After a recent investigation by a group of Canadian journalists revealed high levels of lead in drinking water across the country, some Canadians are wondering about the safety of their drinking water.
Ponoka resident Sarah Olson is concerned with the safety of drinking water in Ponoka, particularly in the schools.
Although she questions whether testing the schools’ water supplies would be the town’s or the school division’s responsibility, as relating to where the town’s pipes end, and the school’s begin, she says figuring that out should be a “first priority response.”
Olson, who has a background in economic development, says that as the Town of Ponoka’s infrastructure is just as old as some of the larger centres with reported lead contamination in their water supplies.
Olson’s family was already water conscious and uses a Berkey filter in their home, both to remove chemicals, and for better enjoyment of their water. Berkey claims its filters remove up to 99.9 per cent of lead from drinking water.
A statement provided on Nov. 25 by Val Somerville, the executive assistant for the Town of Ponoka, says that the town has “just become aware of the regulatory changes and Alberta Environment and Parks’ Guidance Document for Managing Lead in Municipal Drinking Water Systems in Alberta.
“These documents are being reviewed to confirm our obligations and to determine what the course of action we will take in the coming year, along with the costs of creating and implementing the required plan. This issue will be brought forward to a Council meeting in the near future.
“In the interim, the Town of Ponoka notes that service lines are the responsibility of property owners, and encourages residents to obtain information regarding the risk of lead service lines and how to mitigate that risk.”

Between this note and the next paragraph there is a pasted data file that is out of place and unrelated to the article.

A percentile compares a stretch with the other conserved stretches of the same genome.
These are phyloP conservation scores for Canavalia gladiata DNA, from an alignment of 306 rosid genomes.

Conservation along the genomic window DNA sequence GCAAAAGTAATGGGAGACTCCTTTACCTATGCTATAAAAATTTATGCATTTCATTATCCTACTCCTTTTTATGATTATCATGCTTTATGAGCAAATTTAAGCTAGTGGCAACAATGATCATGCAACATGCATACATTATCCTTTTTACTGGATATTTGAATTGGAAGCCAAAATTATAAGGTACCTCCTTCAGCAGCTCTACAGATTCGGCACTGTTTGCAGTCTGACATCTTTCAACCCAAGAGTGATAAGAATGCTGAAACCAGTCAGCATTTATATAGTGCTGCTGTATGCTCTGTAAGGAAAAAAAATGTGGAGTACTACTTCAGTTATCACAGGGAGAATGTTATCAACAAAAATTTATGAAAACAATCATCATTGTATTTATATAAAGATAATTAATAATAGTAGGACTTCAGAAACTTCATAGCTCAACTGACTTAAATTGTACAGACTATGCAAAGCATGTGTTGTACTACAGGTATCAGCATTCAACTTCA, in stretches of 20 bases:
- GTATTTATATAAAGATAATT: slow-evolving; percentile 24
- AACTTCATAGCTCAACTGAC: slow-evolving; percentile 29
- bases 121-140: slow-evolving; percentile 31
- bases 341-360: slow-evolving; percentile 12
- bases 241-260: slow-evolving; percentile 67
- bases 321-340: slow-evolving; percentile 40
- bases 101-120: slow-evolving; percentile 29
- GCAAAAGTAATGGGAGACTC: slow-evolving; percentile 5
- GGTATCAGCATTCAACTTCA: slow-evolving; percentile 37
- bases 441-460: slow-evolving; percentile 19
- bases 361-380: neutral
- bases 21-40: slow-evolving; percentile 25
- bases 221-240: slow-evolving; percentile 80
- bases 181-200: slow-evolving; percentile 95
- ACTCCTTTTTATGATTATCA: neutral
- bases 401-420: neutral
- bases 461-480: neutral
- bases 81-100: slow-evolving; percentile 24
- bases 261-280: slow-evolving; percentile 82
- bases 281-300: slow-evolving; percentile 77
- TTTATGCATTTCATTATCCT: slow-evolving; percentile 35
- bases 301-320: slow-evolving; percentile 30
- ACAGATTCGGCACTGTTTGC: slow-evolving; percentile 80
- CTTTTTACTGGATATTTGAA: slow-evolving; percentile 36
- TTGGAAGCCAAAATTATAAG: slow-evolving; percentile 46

The City of Wetaskiwin recently announced a lead water service pipe replacement program, with the city committing to pay for 60 per cent of the cost.
The level of lead found in Wetaskiwin’s water, which was tested in August, 2019, was found to be 0.00018 mg/L, which is considered very low.
According to Alberta Health Services (AHS), lead in drinking water does not generally pose immediate or severe risks to health, but can pose chronic, long-term risks over time, and mainly affects children under six and pregnant women.
Guidelines have changed and Health Canada now recognizes the public health benefit of reducing lead exposure levels to as low as possible, says AHS.
Alberta follows the Canadian Drinking Water Quality Guideline for lead of five micrograms per litre (0.005mg/L) or five parts per billion.
There have been no complaints or service requests related to lead from Ponoka or Central Alberta.
To limit your exposure to lead from tap water in your home, AHS recommends the following practices:
· Contact your water provider to determine if a lead service replacement program exists.
· Run or flush your water lines for one minute before using the water to drink or cook with when the water has been sitting in the pipes for longer than six hours. The water will feel cold to the touch when it has been flushed out.
· Use cold water (not hot) from the tap to drink and cook with. Boiling water does not remove lead.
· Private water system owners may sample their water for chemical sampling, which includes testing for lead.
For information on how to test your water, visit albertahealthservices.ca and search for “sample your water.”
AHS encourages anyone with questions or concerns to contact their health care provider, call HealthLink at 811 or contact AHS Environmental Public Health.